Amazon revenue slows and costs rise

Faced with a pandemic that appears to be receding and the highest levels of inflation in four decades, Amazon on Thursday posted its slowest quarterly growth in years and its first quarterly loss since 2015.

The company posted revenue of $116.4 billion in the first three months of the year, up 7% from a year earlier. That was down from 44% growth in the first quarter of 2021. The number of products Amazon sold in the quarter was flat from a year ago, and its costs of selling those items have also increased.

Amazon lost $3.8 billion in the quarter, including a $7.6 billion decline in the value of its investment in Rivian Automotive, an electric truck maker whose shares have fallen this year. The losses also came from Amazon’s consumer businesses in North America and internationally, although its cloud services division continued to grow and earn money.

The results were well below Wall Street expectations, sending Amazon’s stock price down more than 10% in after-hours trading.

“Our teams are fully focused on improving productivity and profitability across our fulfillment network,” Andy Jassy, ​​the company’s chief executive, said in a statement. “We know how to do this and we have done it before. This may take some time, especially as we deal with inflationary and supply chain pressures. »

The company’s forecast for the current quarter of a 3-7% increase in sales indicates that its growth may continue to slow. Amazon said Prime Day, its annual deals event, held in June last year, would move to the third quarter of this year, further curtailing sales growth in the current quarter.

Amazon took advantage of the coronavirus pandemic as people flocked to online shopping. But as vaccines became more widespread and inflation hit 8.5% in March, attitudes changed again. According to Commerce Department data released Thursday, consumer spending on the types of non-durable products people often buy on Amazon fell 0.6% in the first quarter from the last three months of 2021, after adjusting for inflation.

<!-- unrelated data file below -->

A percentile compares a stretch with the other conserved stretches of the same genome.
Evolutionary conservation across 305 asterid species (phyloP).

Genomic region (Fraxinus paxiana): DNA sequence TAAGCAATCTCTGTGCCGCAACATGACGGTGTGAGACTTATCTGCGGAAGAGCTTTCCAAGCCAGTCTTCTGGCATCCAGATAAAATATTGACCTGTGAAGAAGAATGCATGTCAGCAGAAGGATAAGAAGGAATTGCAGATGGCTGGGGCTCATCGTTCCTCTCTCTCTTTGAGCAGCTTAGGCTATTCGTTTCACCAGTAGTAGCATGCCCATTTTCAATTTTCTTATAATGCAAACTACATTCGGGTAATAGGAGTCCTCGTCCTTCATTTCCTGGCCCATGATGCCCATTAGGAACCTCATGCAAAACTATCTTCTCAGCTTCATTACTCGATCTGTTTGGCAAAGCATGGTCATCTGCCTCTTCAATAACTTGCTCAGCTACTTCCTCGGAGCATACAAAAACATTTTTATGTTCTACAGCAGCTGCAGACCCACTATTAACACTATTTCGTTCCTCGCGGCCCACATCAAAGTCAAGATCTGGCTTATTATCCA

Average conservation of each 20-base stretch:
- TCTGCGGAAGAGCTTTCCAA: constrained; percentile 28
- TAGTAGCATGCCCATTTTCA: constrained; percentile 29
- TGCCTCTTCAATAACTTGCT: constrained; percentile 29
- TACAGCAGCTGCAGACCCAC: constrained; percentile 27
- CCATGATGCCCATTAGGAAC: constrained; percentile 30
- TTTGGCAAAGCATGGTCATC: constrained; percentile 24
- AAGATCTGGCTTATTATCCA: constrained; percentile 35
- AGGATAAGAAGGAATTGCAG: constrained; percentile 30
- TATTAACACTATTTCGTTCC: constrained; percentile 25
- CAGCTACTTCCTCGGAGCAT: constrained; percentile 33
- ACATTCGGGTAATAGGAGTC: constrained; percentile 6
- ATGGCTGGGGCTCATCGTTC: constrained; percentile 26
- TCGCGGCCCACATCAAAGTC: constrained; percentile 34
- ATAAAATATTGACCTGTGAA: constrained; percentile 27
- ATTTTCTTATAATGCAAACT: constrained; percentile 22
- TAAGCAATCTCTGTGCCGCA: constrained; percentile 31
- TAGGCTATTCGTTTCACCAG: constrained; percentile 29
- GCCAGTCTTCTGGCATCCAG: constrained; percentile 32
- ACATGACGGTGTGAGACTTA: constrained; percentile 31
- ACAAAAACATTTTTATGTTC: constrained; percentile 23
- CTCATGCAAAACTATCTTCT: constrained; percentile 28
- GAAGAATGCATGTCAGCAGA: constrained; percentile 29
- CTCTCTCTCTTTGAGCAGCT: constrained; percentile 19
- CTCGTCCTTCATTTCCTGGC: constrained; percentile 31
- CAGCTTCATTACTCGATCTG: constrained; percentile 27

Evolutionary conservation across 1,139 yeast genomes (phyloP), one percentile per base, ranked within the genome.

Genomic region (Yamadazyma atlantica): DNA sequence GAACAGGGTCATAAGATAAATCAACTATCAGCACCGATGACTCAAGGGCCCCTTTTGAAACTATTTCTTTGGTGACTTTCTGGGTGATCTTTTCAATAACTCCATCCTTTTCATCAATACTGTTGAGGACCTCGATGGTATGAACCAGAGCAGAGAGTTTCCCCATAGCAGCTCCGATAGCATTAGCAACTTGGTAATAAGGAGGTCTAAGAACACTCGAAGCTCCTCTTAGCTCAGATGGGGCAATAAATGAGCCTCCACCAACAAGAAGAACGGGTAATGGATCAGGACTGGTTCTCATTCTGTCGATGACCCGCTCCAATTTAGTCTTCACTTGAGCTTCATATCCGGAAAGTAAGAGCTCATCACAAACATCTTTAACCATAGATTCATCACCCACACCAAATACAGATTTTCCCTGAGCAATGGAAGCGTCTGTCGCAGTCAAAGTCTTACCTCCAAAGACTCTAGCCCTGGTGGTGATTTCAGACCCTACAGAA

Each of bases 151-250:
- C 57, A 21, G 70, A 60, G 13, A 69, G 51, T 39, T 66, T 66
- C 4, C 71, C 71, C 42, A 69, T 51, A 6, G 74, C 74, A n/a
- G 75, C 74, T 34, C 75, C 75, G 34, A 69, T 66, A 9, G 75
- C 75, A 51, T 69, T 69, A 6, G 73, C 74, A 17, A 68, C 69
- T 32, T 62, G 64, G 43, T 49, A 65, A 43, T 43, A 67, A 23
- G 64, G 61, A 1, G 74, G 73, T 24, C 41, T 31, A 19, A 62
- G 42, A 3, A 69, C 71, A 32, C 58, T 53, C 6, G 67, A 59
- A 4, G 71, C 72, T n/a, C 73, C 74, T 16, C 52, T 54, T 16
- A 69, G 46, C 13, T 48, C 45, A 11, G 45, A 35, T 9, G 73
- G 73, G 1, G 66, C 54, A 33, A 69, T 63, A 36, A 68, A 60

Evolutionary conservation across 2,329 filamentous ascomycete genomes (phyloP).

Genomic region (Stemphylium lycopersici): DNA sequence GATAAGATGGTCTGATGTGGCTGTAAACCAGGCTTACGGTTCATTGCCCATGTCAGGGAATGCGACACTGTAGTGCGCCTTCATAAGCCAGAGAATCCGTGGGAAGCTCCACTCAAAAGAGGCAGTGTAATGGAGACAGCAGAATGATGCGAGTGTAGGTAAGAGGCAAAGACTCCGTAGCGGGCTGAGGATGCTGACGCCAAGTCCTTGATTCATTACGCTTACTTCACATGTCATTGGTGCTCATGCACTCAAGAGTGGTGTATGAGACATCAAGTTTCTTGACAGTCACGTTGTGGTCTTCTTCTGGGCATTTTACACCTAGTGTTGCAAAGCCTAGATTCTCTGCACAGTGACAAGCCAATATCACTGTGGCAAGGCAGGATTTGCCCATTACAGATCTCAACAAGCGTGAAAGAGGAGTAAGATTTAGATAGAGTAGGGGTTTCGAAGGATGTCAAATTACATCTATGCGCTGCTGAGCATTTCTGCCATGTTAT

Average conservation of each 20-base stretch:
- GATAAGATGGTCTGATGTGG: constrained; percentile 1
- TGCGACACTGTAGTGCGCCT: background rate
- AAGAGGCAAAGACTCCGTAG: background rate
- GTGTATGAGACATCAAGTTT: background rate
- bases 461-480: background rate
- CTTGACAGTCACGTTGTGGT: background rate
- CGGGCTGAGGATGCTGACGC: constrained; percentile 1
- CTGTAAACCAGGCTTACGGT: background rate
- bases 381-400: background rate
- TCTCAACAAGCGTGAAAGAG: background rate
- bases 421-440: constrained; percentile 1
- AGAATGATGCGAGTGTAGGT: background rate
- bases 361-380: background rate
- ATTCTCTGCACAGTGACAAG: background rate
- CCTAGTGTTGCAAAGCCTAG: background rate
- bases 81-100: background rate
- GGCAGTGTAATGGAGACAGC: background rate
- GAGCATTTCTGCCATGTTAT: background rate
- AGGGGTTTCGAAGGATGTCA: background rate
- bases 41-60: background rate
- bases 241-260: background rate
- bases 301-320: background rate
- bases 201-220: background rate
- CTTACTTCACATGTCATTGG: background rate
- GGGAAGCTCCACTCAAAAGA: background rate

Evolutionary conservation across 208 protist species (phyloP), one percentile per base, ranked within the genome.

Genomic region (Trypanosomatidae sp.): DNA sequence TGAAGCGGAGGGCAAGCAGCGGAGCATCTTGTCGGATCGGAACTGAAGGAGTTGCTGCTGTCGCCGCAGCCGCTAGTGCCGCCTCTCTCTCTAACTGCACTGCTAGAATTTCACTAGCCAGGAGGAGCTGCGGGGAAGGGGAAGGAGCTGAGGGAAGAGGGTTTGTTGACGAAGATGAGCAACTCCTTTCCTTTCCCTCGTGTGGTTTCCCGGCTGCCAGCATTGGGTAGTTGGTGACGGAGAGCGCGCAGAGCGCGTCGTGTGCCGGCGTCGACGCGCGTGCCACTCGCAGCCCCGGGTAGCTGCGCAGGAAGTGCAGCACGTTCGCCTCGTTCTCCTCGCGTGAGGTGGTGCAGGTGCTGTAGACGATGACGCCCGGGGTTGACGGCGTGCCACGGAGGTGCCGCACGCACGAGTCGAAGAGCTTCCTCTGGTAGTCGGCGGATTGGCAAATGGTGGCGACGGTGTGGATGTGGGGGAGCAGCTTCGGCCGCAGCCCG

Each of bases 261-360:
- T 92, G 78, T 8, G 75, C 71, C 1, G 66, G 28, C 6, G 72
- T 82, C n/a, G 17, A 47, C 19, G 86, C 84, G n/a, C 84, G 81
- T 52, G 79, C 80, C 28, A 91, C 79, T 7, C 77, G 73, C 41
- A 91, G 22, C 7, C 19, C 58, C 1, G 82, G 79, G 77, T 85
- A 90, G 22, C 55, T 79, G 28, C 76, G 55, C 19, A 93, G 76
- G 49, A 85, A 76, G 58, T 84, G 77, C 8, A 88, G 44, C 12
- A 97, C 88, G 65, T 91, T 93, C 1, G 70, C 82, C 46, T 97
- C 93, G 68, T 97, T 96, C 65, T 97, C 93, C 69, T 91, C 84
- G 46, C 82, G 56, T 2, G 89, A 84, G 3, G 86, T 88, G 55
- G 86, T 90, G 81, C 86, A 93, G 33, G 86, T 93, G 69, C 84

Brian Olsavsky, the chief financial officer, said in a call with reporters that the company was “very happy” with how often customers were shopping on Amazon and that some of the slowdown reflected the end of buying habits. pandemic purchase. Customers made more frequent, low-cost purchases like masks a year ago, and now they’re returning to regular shopping habits, he said.

Amazon also struggled with rising costs, with operating expenses for its consumer business in North America rising 16% even as sales in the region rose just 8% in the past month. trimester. Inflationary spending added $2 billion in costs, Mr. Olsavsky said, adding that “we expect them to be there for a while.”

Additional costs of $4 billion were due to inefficient operation, he said. Amazon has spent heavily on hiring and doubling the size of its warehousing infrastructure over the past two years, including opening delivery depots across the country that allow its network of contractors to quickly bring packages to people’s doors.

Mr. Olsavsky said the company is pulling back some of its expansion plans to more efficiently maximize the spaces it currently has.

“We have too much space right now relative to our demand patterns,” he said. Without the unpredictable surges in demand driven by the virus, he said, “we can build our capacity.”

At one point in mid-March, Amazon forced employees at several warehouses to take unpaid leave because customer demand was low.

In response to rising costs, Amazon has raised prices for customers and sellers in its marketplace. The price of its Prime membership program rose in February to $139 from $119, the first increase since 2018. This month the company announced additional ‘fuel and inflation’ fees for sellers which it stores and delivers inventory to customers.

Labor shortages have also cost Amazon billions of dollars recently, as it responded by raising wages and offering other incentives. The company barely increased its workforce during the quarter, with a total of 1.62 million employees.

The company has faced an upsurge in union activism. In April, workers at a Staten Island warehouse voted to be the first Amazon factory in North America to unionize.

Amazon also had positives in its business. Amazon Web Services, its cloud computing business, grew 37% in the quarter to $18.4 billion in sales.

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